LONDON (Reuters) - On the wall near the exit to the Victoria & Albert’s new show on postmodernism hangs a bright neon sign of the word “Shop.”
Many museums are too embarrassed to draw attention to the fact that they force visitors to walk through the gift shop in order to get out of a blockbuster show.
Not so “Postmodernism: Style and Subversion 1970-1990.” But then the self-referential joke with its bold allusion to consumerism is part of the point.
The show, which runs from September 24-January 15, 2012 at the London museum, attempts to do what some commentators believe to be nigh impossible — define postmodernism.
The exhibition features works of architecture, painting, music and dance that its curators say fall into the broad remit of postmodernism, a movement they argue consumed itself in the 1980s through its obsession with consumerism and commercial success.
“Ultimately this was the undoing of the movement,” said a commentary next to Andy Warhol’s 1981 “Dollar Sign.” “Postmodernism collapsed under the weight of its own success.”
The question of what postmodernism means is a thorny one, a point acknowledged by co-curators Jane Pavitt and Glenn Adamson when they first unveiled plans for the exhibition in February.
Martin Roth, director of the V&A, hinted at the challenge it posed when he said of the show:
“There are so many layers to the subject that we hope that the younger generation will be interested to discover more about this dramatic period of art and design history, and its lasting impact.”
The exhibition features some 250 objects divided into three parts — architecture, where the idea of postmodernism first emerged, the spread of the concept into design, art, music and fashion, and what the V&A called the “hyper-inflated commodity culture of the 1980s.”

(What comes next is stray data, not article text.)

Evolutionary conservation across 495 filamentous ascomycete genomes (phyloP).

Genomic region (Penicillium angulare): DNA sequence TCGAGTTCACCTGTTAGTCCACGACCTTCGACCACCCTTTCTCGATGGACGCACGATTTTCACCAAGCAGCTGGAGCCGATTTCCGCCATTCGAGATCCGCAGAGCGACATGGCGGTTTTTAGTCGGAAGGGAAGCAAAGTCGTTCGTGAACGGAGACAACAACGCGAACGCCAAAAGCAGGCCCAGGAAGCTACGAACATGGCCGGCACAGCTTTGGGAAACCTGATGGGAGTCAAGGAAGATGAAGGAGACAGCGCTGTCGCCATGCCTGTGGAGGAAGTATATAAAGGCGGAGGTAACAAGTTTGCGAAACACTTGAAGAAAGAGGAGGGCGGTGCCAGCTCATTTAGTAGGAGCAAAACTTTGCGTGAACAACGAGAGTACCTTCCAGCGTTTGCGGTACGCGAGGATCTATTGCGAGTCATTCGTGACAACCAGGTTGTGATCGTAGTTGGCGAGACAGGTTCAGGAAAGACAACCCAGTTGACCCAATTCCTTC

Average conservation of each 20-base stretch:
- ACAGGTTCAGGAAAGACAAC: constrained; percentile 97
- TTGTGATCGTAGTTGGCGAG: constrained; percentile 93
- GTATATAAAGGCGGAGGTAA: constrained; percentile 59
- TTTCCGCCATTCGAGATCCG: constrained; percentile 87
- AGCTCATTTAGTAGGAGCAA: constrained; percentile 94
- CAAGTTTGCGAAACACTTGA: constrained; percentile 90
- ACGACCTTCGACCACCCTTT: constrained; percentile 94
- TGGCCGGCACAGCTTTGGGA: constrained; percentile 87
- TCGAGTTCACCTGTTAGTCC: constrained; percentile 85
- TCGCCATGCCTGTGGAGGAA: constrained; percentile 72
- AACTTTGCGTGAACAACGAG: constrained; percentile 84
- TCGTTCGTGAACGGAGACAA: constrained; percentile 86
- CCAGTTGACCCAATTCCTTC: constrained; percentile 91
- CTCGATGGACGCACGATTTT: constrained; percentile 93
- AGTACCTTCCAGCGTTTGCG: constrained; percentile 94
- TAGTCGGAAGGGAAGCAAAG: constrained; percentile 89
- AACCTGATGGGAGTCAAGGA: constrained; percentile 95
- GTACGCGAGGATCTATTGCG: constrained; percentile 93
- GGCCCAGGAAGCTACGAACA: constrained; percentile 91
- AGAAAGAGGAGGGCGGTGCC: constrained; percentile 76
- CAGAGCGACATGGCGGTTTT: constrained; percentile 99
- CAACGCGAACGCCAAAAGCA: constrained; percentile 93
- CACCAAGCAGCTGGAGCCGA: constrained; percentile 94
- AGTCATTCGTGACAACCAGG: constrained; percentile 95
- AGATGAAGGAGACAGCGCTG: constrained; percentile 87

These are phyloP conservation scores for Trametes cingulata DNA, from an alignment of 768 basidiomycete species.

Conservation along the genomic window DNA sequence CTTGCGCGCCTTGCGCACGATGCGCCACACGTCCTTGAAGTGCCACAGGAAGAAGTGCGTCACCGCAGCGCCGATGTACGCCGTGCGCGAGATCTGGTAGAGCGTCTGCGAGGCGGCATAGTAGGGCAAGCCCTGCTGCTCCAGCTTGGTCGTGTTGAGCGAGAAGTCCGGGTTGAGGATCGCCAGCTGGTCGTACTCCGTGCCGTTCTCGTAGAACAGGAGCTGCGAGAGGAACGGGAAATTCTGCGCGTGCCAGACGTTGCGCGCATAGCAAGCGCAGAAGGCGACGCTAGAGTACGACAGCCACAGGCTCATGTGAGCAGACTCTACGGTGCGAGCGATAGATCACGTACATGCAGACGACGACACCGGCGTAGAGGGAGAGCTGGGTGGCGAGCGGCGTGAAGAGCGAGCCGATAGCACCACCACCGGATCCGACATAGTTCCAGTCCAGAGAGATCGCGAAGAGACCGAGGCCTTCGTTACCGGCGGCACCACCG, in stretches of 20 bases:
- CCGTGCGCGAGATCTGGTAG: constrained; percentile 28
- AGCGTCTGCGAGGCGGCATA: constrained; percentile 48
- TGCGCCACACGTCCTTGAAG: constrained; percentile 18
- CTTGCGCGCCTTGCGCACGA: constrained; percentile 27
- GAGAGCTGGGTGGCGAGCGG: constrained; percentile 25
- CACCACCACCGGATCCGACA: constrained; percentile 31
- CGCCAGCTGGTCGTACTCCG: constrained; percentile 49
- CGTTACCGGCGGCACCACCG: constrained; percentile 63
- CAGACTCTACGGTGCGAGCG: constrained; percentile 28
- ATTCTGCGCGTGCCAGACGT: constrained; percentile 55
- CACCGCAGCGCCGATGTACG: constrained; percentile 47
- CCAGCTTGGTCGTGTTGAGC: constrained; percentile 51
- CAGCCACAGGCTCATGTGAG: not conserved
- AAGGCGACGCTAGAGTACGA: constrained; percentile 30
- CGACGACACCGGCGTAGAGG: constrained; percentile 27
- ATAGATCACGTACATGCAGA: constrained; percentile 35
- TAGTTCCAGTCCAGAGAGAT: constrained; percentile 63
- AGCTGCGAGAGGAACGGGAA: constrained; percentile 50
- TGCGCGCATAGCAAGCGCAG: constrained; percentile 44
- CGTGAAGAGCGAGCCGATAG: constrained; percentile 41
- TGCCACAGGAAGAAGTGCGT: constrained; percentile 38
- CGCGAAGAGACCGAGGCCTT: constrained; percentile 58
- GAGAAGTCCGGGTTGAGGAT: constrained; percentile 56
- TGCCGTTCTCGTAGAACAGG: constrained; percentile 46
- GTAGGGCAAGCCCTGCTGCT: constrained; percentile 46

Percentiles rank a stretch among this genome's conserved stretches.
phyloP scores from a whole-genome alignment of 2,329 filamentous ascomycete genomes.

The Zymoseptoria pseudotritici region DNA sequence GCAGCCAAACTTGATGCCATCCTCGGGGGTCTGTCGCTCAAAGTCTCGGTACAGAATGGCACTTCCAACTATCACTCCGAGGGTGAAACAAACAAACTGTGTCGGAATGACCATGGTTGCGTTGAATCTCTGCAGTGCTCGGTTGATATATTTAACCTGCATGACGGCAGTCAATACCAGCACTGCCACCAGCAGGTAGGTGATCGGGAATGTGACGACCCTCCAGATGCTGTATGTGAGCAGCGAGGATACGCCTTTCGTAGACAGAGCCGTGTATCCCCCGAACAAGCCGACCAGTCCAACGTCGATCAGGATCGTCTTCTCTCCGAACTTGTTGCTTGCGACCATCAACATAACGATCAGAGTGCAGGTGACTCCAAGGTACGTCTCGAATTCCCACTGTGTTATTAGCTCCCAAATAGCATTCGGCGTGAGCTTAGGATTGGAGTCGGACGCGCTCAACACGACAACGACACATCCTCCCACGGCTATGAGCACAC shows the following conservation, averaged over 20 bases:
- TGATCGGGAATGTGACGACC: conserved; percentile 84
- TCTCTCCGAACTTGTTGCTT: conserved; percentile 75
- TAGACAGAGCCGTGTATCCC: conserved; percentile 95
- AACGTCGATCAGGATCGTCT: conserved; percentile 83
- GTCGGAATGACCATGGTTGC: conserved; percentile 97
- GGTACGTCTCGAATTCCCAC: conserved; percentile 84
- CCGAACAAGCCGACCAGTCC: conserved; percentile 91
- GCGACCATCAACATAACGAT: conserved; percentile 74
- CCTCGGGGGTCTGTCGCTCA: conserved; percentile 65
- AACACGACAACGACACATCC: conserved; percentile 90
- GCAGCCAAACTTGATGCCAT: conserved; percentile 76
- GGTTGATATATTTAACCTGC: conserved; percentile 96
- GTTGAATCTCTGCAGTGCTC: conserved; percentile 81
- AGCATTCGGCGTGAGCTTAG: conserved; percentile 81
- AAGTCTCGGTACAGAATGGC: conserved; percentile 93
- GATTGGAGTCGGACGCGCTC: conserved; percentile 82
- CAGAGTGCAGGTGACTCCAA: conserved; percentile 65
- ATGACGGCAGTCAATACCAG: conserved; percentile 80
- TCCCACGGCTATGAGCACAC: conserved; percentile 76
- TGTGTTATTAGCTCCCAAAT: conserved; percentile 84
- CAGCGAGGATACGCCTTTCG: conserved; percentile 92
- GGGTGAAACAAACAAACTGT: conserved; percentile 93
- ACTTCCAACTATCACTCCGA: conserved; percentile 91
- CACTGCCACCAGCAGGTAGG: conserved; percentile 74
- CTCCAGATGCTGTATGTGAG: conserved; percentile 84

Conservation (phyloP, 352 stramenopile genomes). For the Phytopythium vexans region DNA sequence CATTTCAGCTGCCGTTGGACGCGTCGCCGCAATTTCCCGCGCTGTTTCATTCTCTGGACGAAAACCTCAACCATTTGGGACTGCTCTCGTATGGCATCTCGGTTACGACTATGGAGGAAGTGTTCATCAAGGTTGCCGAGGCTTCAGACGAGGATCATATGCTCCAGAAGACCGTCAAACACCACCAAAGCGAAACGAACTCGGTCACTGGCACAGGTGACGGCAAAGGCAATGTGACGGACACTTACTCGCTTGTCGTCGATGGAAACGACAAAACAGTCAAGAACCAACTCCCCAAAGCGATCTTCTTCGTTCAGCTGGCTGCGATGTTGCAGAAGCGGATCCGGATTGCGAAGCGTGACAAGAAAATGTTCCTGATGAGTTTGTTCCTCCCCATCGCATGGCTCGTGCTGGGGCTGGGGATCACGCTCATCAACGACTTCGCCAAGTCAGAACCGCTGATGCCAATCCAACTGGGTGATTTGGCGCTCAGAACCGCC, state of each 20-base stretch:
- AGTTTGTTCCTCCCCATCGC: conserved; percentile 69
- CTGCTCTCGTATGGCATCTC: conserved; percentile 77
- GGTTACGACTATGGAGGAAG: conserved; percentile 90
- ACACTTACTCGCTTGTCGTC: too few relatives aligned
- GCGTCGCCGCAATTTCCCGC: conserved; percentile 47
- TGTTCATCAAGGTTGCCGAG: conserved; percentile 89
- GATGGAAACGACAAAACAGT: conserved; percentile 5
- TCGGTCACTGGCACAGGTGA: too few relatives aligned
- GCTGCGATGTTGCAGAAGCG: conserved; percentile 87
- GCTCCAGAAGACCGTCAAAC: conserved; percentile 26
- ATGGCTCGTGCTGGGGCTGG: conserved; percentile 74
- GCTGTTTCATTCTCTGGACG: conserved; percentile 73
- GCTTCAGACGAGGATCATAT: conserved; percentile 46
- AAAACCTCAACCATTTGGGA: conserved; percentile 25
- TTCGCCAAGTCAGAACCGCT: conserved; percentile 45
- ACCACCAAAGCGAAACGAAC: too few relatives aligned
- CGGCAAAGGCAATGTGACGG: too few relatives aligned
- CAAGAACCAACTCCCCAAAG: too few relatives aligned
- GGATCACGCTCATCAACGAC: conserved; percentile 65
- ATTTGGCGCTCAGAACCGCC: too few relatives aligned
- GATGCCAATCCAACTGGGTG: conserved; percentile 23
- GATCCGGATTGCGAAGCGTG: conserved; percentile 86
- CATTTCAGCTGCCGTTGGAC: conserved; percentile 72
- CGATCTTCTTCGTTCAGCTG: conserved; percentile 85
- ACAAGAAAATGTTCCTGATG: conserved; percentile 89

In an early review of the show, the Guardian’s Adrian Searle called it: “noisy, disjointed, crowded, clever, at once slick and messy, elegant and cacophonous, complex and enervating.
“The show mirrors its subject and becomes one with it. It is very difficult to focus on one thing at a time: high art and low design, lofty ambitions and walking-dead aspirations.”
The V&A defined postmodernism as a drastic departure from modernism’s “utopian vision” based on clarity and simplicity.
It focuses on some key moments in the movement’s birth, notably architectural theorist Charles Jencks’ assertion that modernism ended at the moment the Pruitt-Igoe housing project in St. Louis, Missouri, was demolished in March, 1972, having been deemed a failure.
Artists, architects and fashion designers began to subvert the conventions and norms of their crafts, often employing a “cut and paste” approach of different styles and periods.
Performers like Grace Jones and Klaus Nomi played with gender and genre to come up with their own styles and personas, while hip-hop is also included because its “sampling” technique paralleled that of postmodernist architecture.
Warhol and Jeff Koons are among the artists who drew attention to the world’s obsession with the commercial value of art, including their own.
Next to Warhol’s Dollar Sign stands Koons’s silver-colored bust of French King Louis XIV, described by the Daily Telegraph as “a glittering totem of capitalist kitsch.”
And nearby, novelist Martin Amis’s words appear: “Money doesn’t mind if we say it’s evil, it goes from strength to strength.”
Reporting by Mike Collett-White, editing by Paul Casciato